Because Two Wrongs Don’t Make a Right

Sometimes people say stupid things and that includes politicians (perhaps especially politicians). So when Republican Todd Akin for example says, “It seems to be, first of all, from what I understand from doctors, it’s really rare. If it’s a legitimate rape, the female body has ways to try to shut the whole thing down” it would be inappropriate for a news agency to, say, post a video with the headline: Is the GOP Anti-Science? in an attempt to bash the “other side.” I think that there is a tendency among some Republicans to marginalize rape victims in a misguided attempt to fight the legitimate evil of abortion. I expect the media to report the complexity of that reality in a comprehensive and non-partisan manner. What I do not expect is this bigoted response:

Hardball with Chris Matthews: Is the GOP Anti-Science?

Journalists, whose grave responsibility it is to report with impartiality, should be some of the last people to be obstinately convinced of their own superiority; yet, in the mainstream media they are often the most prejudiced.

Now, I’m not defending Republicans here, and I’m certainly not attacking people’s rights to freedom of speech – I’m just asking for good journalism. The thing is, once you put rhetoric aside Republicans and Democrats (and their respective partisan news outlets) are very similar when it comes to their underlying principles driving policy. Their squabbles remind me more of factions within a small fundamentalist church fighting over ideological purity than forces at opposite ends of a political spectrum. As Carroll Quigley put it, “The argument that the two parties should represent opposed ideals and policies, one, perhaps, of the Right and the other of the Left, is a foolish idea acceptable only to the doctrinaire and academic thinkers. Instead, the two parties should be almost identical, so that the American people can “throw the rascals out” at any election without leading to any profound or extreme shifts in policy.”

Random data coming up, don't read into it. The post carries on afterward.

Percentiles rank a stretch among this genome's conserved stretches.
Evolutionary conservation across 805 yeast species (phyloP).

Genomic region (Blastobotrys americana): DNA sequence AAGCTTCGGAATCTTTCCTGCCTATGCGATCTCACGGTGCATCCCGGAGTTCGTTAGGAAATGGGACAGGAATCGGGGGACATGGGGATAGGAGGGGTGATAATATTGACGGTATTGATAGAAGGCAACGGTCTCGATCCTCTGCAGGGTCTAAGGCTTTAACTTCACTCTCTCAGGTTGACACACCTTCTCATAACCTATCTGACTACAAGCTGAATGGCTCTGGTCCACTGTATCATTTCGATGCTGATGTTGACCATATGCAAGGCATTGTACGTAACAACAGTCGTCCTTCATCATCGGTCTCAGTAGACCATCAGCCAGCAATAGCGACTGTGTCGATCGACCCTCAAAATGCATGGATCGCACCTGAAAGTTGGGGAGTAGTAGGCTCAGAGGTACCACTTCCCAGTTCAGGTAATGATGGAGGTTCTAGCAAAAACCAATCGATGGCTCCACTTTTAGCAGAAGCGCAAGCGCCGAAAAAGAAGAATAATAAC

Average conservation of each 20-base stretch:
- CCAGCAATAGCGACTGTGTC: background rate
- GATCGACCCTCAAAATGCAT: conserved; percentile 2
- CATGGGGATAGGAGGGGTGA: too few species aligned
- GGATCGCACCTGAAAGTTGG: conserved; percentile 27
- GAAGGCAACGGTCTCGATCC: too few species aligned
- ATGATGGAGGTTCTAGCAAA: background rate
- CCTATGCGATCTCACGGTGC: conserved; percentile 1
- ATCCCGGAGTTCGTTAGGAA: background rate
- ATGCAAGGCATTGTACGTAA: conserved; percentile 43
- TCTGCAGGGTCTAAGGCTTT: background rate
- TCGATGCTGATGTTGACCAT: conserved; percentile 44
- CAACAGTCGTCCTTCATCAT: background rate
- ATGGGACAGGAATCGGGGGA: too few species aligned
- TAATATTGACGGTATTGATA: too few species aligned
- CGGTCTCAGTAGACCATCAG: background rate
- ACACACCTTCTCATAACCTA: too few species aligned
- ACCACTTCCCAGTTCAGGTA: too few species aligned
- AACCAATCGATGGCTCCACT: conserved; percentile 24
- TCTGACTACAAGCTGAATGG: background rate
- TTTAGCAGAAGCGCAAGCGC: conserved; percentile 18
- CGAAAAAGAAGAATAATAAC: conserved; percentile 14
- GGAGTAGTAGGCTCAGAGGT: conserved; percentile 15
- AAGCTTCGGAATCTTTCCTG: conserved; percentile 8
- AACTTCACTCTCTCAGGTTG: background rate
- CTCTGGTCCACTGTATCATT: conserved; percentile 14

Its exactly the kind of bogus reporting like that above, painting the left and right parties as diametrically opposed forces with one as savior and the other as brainless idiots who will doom us all, when in fact they’re nearly identical, that keeps party loyalties afloat and ensures that no positive, profound change in policy will ever take place. I happen to believe, however, that some things are more important than blind party cohesion: things like truth, justice and taking a stand on principle and not political expedience.

But, yeah, lets oversimplify American politics, boil the beliefs of 311 million people down to two sides, just cherry-pick data to only show the bumbling idiots (or even otherwise reasonable folk in one bad moment) and present that as stone-cold journalism. Both right and left media outlets do it and there’s only one word for it: propaganda. But surely nothing bad can come of that.


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